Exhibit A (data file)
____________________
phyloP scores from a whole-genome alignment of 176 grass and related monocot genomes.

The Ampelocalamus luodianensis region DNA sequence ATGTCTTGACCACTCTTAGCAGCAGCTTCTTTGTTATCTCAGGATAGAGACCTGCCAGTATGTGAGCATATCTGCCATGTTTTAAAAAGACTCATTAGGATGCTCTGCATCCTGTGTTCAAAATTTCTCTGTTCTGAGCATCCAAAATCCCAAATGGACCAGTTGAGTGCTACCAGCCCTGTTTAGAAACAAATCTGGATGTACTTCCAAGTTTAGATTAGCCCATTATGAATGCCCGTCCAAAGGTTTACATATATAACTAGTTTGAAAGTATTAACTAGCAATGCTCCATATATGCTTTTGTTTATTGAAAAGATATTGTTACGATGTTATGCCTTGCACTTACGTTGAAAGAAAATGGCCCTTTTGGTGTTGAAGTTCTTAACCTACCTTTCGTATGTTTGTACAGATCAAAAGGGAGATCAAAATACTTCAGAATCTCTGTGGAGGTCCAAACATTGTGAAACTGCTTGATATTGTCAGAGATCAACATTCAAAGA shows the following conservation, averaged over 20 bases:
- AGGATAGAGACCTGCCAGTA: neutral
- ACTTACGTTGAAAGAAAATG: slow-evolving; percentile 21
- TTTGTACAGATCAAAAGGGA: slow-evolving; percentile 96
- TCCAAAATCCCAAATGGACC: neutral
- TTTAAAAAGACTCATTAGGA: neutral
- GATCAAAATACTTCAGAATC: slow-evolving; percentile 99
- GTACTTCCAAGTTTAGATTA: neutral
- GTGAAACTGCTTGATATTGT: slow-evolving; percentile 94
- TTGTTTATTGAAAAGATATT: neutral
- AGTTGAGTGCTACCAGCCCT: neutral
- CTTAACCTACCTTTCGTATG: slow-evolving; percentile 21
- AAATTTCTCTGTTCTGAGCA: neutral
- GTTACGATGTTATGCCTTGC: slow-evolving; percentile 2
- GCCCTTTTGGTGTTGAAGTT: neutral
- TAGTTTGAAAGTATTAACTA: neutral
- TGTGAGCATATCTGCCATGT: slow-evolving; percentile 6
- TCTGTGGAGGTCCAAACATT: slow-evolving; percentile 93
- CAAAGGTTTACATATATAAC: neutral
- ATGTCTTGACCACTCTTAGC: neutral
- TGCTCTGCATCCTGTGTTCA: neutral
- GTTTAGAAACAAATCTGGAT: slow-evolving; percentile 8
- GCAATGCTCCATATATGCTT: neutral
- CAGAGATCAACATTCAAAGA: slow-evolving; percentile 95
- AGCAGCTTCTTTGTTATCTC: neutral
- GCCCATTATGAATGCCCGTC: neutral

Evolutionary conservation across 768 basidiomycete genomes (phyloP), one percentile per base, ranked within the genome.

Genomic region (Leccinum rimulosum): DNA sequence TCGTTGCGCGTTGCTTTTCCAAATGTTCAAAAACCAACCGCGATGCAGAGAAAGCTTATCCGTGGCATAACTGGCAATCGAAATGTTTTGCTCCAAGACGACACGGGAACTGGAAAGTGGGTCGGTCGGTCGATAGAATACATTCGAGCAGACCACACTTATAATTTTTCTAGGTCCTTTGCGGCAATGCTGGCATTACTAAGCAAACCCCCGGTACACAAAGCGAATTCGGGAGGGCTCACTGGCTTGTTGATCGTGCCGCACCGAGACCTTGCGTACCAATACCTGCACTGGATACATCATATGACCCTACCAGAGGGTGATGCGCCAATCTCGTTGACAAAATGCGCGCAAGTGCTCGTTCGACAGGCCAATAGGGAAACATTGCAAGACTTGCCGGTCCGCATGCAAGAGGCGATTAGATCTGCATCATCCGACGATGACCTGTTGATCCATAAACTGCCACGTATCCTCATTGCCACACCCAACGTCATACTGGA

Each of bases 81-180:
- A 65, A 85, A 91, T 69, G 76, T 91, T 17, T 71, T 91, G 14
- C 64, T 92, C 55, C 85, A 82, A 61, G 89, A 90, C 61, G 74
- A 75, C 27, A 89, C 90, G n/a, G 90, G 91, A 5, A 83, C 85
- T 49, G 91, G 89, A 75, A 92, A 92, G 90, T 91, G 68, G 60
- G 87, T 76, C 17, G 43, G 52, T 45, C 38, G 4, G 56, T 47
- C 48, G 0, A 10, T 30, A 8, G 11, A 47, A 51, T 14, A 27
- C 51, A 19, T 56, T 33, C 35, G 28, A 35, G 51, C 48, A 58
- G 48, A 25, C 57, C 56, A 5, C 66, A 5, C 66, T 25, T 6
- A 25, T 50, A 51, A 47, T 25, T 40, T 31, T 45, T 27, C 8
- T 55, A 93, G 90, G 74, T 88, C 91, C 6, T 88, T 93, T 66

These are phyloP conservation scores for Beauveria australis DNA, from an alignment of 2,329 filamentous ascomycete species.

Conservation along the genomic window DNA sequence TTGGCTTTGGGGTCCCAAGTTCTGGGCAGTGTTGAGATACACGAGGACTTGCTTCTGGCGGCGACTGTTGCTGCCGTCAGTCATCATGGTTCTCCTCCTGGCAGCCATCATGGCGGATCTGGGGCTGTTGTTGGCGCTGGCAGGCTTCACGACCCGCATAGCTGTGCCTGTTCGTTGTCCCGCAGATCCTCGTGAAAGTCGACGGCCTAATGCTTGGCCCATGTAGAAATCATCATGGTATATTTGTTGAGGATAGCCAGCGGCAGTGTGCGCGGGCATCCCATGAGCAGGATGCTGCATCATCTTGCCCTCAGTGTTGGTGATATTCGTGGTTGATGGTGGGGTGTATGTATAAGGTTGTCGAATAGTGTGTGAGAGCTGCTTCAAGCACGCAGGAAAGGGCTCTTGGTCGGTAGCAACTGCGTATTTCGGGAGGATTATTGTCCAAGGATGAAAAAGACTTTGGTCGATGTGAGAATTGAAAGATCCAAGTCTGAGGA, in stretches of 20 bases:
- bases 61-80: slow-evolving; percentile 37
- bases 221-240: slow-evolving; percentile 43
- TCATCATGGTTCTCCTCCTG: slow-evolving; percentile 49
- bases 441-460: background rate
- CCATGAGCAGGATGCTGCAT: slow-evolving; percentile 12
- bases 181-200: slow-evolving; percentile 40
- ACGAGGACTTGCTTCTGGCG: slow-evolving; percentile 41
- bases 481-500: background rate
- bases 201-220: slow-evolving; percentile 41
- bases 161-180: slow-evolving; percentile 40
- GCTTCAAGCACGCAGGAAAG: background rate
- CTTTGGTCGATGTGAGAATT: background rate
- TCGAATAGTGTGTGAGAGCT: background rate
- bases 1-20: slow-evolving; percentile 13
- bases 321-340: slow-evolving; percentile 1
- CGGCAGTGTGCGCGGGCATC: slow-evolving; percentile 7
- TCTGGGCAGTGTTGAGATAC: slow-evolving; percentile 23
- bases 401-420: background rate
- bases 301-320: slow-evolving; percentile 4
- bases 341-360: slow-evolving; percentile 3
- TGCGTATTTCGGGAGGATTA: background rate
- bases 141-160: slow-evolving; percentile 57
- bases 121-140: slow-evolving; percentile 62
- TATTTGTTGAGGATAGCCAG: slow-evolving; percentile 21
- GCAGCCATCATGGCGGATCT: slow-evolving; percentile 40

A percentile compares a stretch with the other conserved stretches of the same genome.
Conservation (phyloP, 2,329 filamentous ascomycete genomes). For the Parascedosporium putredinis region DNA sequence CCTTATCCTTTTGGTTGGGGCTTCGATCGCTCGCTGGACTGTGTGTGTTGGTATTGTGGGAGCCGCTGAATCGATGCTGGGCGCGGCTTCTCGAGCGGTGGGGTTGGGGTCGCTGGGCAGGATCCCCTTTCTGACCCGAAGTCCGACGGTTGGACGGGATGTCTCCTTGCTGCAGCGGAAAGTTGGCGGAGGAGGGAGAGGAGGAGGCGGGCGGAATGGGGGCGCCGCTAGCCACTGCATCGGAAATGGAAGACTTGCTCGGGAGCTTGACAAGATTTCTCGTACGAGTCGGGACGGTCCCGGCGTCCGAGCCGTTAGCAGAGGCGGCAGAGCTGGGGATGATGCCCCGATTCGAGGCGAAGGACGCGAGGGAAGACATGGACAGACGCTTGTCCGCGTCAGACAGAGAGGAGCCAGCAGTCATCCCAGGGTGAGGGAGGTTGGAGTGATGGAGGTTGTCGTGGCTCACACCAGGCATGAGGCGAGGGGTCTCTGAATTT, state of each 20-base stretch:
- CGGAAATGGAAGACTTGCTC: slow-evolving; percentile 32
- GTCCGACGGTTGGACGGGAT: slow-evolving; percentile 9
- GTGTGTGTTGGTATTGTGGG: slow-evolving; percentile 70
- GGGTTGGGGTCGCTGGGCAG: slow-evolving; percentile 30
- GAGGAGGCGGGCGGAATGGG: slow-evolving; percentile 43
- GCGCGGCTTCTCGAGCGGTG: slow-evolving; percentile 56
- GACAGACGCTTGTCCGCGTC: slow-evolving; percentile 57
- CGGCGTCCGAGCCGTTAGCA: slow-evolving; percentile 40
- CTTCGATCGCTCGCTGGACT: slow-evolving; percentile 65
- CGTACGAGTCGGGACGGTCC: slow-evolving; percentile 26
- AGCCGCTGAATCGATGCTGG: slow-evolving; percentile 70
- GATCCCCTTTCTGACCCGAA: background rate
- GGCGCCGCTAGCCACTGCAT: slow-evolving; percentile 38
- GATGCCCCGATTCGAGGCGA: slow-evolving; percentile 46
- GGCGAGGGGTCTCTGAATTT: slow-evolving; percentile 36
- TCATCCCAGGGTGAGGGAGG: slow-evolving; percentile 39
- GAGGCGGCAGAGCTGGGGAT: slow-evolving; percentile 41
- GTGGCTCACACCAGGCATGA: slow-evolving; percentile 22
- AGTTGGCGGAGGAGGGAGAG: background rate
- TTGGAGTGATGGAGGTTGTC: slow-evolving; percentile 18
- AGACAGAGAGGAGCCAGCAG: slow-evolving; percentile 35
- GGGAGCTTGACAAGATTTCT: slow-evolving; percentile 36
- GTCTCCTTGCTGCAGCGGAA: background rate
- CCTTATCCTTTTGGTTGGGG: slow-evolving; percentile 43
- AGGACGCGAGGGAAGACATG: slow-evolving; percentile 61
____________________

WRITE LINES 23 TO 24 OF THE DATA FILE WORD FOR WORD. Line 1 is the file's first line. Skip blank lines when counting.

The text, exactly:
- GTTTAGAAACAAATCTGGAT: slow-evolving; percentile 8
- GCAATGCTCCATATATGCTT: neutral